Date: 24 July 2023 Author: Katja-Elisabeth Herrmann

Disarming Disinformation in Central and Eastern Europe

Disinformation in Central and Eastern Europe (CEE) remains an enduring and concerning phenomenon, sparking discussions within academia and the political arena.

SOURCE: NurPhoto by Artur Widak via AP

This escalating issue has emerged as a significant threat to society, with the Visegrad Region (V4) being notably vulnerable, partly due to historical factors.[1] A noticeable increase in polarization has compounded the problem, fostering tribal narratives in CEE and exacerbating the spread of disinformation.[2]
Despite efforts to debunk and fact-check, disinformation’s adaptability to regional contexts presents challenges in effectively addressing and countering it. A growing market for “disinformation trolls” operating across various jurisdictions poses a persistent challenge to fact-checkers, who struggle to maintain credibility against the public’s potential distrust of the truth. Consequently, a pertinent question arises: How can fact-check organizations and debunkers successfully engage the general public to raise awareness about disinformation and promote critical thinking?
Traditional approaches to combat disinformation have proven insufficient as the landscape of information dissemination has evolved, largely due to the rise of artificial intelligence (AI). AI has become both a valuable tool in the fight against disinformation and a preferred weapon for those responsible for generating and disseminating false narratives.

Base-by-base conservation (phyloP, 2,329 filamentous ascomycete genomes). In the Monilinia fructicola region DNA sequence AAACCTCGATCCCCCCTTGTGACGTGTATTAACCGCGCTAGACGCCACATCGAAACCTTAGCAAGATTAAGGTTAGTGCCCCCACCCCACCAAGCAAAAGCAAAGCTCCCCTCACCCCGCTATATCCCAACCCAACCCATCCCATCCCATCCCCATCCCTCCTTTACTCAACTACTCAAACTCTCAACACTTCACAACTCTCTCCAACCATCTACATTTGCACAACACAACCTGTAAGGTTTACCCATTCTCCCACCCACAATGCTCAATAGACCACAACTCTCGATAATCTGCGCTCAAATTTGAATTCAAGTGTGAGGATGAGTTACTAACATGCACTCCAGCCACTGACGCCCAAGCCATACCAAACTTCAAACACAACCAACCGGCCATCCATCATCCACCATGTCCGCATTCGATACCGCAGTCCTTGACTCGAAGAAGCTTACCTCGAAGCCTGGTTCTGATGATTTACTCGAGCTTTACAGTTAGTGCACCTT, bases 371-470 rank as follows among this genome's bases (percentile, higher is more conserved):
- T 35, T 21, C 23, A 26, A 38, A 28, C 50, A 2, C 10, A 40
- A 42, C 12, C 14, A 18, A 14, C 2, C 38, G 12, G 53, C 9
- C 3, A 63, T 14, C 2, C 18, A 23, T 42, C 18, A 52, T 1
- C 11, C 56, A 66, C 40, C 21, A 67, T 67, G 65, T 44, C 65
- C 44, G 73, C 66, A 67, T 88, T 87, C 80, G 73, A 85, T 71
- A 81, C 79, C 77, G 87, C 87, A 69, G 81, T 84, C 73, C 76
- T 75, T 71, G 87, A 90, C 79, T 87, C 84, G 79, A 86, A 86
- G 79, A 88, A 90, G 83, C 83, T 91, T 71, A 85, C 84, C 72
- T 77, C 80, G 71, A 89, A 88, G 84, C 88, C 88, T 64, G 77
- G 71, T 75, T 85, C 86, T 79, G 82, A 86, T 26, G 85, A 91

To detect fake news in real-time, software, real-time analytics, and AI-driven Machine Learning (AIML) have been utilized. However, these tools merely address the symptoms of disinformation without tackling its root causes. While AIML enables swift tracking of disinformation across the internet, identifying the sources behind the problem often remains a manual task for individuals. Thus, the essence of the problem lies in real-life factors, not solely in the digital realm.
Disinformation campaigns abound in media and the internet, with recent instances targeting events like the Russian invasion of Ukraine, the U.S. presidential elections, the Trump trials, and the 2023 NATO Summit in Vilnius, among others. Such headlines and narratives have been weaponized by agents seeking to sow disinformation.